1. Elizabeth Campbell, the Magnolia neighborhood activist whose land-use appeals have helped stall the development of affordable housing at Fort Lawton for so long that the city now has to pay to secure the former Army base out of its own budget, says she isn’t giving up yet on her effort to stop the plan to build 415 units of affordable housing, including 85 apartments for formerly homeless families, in its tracks.
Campbell filed a complaint alleging that the city’s Final Environmental Impact Statement for the affordable-housing plan failed to adequately consider all the potential environmental impacts of the project; that seeking and receiving several postponements, Campbell failed to show up at recent hearings on her appeal of the Final Environmental Impact Statement (FEIS) for the development, prompting city hearing examiner Ryan Vancil to say that he would be justified in dismissing the case outright but would give Campbell one last opportunity to hire a lawyer and make her case on strictly legal grounds. Vancil’s order stipulated that Campbell could not introduce any new evidence or call any witnesses.
Late on Friday afternoon, Campbell’s new lawyer, a fairly recent law-school graduate named Nathan Arnold, filed a new brief asking Vancil to re-open discovery in the case, which would allow her to interview and cross-examine witnesses from the city. (Campbell and the Discovery Park Community Alliance were represented until at least this past January by an attorney at Foster Pepper, to whom the group paid about $15,000 for their services, according to Campbell.) The city has until next Friday, November 9, to respond, and Campbell has until the following Wednesday, November 14, to respond in turn.
Meanwhile, Campbell is preparing to sue the city. In a message to the DCPA email list, she writes: “It is not known how soon after November 2nd the examiner will issue his decision. However, when it is issued and if it affirms the adequacy of the City’s FEIS then DPCA will need to promptly shift gears and prepare for a judicial appeal and review of the FEIS. In fact, given the probability that this will be the outcome preparations are already underway to establish a litigation budget and to start exploring the grounds, the causes of action, for a lawsuit in either King County Superior Court or in U.S. District Court.”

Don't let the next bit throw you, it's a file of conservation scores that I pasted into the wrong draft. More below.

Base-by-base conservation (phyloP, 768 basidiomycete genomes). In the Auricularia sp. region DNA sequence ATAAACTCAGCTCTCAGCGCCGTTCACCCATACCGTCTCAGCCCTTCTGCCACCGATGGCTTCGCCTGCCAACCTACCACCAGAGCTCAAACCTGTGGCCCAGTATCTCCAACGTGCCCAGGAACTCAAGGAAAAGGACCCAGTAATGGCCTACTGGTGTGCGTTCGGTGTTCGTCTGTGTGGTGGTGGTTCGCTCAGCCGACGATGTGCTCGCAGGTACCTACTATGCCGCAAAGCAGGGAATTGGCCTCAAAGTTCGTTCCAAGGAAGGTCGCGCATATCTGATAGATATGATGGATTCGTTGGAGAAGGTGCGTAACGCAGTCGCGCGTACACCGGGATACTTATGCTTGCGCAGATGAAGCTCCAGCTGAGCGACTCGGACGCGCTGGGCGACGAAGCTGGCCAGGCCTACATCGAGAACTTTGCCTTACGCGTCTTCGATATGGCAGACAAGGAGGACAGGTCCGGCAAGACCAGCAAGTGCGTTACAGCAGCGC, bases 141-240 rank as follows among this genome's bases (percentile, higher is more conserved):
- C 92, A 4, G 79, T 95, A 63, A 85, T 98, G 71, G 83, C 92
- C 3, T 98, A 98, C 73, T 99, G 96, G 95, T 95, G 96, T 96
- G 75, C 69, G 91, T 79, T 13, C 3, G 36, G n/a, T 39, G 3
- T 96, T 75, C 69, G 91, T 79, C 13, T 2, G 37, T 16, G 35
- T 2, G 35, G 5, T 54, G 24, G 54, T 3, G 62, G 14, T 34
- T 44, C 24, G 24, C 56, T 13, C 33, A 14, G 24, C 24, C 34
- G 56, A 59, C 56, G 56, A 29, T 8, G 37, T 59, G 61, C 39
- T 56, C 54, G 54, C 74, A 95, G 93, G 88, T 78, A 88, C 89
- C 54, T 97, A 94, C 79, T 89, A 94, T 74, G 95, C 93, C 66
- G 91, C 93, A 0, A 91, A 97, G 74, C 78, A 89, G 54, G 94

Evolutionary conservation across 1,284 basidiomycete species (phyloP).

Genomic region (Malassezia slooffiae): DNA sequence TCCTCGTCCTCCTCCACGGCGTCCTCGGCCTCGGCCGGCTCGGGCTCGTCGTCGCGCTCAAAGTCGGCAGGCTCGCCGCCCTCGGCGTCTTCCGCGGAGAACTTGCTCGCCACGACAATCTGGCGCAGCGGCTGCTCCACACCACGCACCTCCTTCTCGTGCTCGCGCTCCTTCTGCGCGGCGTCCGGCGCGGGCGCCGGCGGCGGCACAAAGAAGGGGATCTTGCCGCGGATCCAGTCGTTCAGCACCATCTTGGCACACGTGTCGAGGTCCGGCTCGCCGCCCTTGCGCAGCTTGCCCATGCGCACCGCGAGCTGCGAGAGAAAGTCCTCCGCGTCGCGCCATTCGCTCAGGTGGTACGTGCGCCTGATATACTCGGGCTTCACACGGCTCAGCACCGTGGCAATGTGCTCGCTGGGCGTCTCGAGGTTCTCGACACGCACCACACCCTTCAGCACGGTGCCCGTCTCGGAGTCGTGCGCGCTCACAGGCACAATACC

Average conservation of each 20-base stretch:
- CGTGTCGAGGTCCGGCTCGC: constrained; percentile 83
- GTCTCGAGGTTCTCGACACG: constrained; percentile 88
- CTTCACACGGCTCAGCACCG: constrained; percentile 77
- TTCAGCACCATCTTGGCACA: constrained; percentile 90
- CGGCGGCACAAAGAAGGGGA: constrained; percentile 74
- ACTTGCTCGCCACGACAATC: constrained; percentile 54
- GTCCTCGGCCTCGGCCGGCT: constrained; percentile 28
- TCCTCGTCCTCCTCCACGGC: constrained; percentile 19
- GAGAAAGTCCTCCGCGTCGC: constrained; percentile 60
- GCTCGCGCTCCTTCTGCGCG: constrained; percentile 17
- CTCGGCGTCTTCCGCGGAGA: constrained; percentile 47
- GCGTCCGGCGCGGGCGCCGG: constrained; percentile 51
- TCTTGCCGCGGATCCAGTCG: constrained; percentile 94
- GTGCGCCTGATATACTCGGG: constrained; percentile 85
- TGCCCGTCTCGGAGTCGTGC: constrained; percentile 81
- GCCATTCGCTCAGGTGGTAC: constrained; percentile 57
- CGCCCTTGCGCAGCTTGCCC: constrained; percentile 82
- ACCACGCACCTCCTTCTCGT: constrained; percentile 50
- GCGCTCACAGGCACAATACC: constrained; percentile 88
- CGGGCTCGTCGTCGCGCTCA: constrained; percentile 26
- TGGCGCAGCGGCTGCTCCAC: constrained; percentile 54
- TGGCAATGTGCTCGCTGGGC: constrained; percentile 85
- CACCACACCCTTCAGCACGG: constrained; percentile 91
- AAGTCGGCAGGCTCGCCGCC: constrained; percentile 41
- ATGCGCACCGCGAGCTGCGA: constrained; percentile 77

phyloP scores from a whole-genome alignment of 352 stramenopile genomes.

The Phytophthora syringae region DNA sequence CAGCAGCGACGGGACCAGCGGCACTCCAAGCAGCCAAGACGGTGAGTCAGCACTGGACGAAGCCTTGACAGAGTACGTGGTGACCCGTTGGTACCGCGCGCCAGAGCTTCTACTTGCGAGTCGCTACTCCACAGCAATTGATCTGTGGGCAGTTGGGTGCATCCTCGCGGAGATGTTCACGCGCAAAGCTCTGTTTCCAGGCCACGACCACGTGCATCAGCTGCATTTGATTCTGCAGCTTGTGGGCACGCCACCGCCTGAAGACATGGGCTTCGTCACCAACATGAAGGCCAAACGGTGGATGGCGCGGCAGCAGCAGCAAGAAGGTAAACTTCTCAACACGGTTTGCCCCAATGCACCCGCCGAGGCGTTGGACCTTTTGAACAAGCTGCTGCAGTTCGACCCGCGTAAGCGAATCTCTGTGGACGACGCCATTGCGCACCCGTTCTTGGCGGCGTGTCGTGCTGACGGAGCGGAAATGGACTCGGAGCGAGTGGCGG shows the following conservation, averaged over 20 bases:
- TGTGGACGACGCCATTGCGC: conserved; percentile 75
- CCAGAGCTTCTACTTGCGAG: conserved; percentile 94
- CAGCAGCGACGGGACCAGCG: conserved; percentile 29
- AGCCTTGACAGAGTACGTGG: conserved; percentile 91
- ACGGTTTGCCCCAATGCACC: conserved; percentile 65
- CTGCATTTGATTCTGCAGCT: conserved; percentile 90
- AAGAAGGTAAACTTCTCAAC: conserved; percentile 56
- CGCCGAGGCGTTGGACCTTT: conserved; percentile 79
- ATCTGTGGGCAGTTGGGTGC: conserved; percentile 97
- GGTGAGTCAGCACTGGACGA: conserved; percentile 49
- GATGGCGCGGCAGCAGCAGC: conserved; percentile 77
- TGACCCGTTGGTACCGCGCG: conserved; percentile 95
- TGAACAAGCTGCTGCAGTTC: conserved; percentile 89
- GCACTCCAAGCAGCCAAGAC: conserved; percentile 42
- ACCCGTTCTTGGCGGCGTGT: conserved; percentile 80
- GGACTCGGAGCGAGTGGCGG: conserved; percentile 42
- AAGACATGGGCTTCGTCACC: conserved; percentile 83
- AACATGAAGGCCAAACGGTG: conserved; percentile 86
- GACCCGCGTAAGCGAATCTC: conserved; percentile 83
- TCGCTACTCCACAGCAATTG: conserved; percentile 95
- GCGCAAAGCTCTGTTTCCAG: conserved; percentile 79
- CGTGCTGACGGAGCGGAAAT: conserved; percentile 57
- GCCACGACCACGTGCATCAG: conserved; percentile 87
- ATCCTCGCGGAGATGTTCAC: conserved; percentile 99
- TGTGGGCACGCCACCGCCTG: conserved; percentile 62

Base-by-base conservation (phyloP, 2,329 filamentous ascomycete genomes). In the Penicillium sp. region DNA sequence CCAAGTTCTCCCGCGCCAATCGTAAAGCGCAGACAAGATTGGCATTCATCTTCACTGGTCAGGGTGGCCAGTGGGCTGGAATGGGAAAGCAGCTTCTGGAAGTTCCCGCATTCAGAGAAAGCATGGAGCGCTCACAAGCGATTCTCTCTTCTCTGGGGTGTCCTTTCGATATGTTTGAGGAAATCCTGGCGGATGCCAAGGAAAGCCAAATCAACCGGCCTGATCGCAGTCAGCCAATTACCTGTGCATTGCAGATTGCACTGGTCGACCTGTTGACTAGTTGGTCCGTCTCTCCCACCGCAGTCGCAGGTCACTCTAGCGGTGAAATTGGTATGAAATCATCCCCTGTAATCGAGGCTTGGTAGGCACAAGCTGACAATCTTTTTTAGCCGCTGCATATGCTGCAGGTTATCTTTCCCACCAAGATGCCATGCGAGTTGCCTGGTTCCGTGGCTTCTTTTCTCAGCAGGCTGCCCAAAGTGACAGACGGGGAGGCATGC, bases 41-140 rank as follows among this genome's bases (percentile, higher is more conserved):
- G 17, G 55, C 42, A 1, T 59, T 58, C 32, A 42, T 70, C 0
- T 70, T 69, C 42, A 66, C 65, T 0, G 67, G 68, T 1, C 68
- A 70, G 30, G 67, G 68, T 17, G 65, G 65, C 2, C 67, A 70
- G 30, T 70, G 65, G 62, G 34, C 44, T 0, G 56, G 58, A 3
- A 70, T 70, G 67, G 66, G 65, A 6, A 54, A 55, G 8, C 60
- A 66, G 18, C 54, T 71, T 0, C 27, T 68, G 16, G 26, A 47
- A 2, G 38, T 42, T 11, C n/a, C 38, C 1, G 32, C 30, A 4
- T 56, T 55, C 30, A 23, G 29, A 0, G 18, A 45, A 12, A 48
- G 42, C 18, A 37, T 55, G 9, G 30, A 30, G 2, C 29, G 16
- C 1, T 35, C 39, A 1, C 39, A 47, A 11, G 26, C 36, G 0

Campbell’s email also mentions an alternative “workaround plan” that she says would turn Fort Lawton into part of Discovery Park—without housing—”while deploying a network of currently-owned properties that meet and exceed housing objectives crafted for Fort Lawton land.” The email also says that the DCPA has already met with interim Parks directory Christopher Williams and deputy mayor David Moseley to discuss this alternative.
2. Rebecca Lovell, the tech-savvy former head of the city’s Startup Seattle program, stepped down as acting director of the city’s Office of Economic Development this week after nearly a year in limbo under Mayor Jenny Durkan. Lovell, who was appointed acting director by former mayor Ed Murray, is joining Create33, an offshoot of Madrona Ventures, which Geekwire describes as “a unique hybrid of co-working space and a community nexus.” OED’s new interim director is Karl Stickel, a city veteran who most recently was OED’s director of entrepreneurship and industry.
In addition to OED, the city’s departments of Transportation, Civil Rights, Human Services, Parks, Human Resources, and Information Technology are all headed by acting or interim directors.
3. City council member Kshama Sawant, who used the city council’s shared printer to print thousands of anti-Amazon posters during the head tax debate, spent as much as $1,700 in city funds on Facebook ads promoting rallies and forums for her proposed “people’s budget” (and denouncing her council colleagues) between the end of September and the beginning of this month.
The ads, which include the mandatory disclaimer “Paid for by Seattle City Councilmember Kshama Sawant’s Office,” denounce Mayor Jenny Durkan, Sawant’s colleagues on the council, and the “Democratic Party establishment.”
“Seattle is facing an unprecedented affordable housing crisis,” the Sawant-sponsored ads say. “And yet, Mayor Durkan and the majority of the Council shamefully repealed the Amazon Tax that our movement fought so hard for, which would have modestly taxed the largest 3% of the city’s corporations to fund affordable housing.”
Because Facebook only releases limited information about its political ads, the cost of each ad is listed as a range. Of the five ads Sawant’s office has funded since September 28, two cost less than $100 and three cost between $100 and $499.
Seattle Ethics and Elections Commission director Wayne Barnett says that “since these are about the budget process, she can use city funds to pay for them without violating the ethics code. There’s no electioneering here that would trigger the need to pay for these with non-public funds.” I have contacted Sawant’s office for comment and will update this post if I hear back.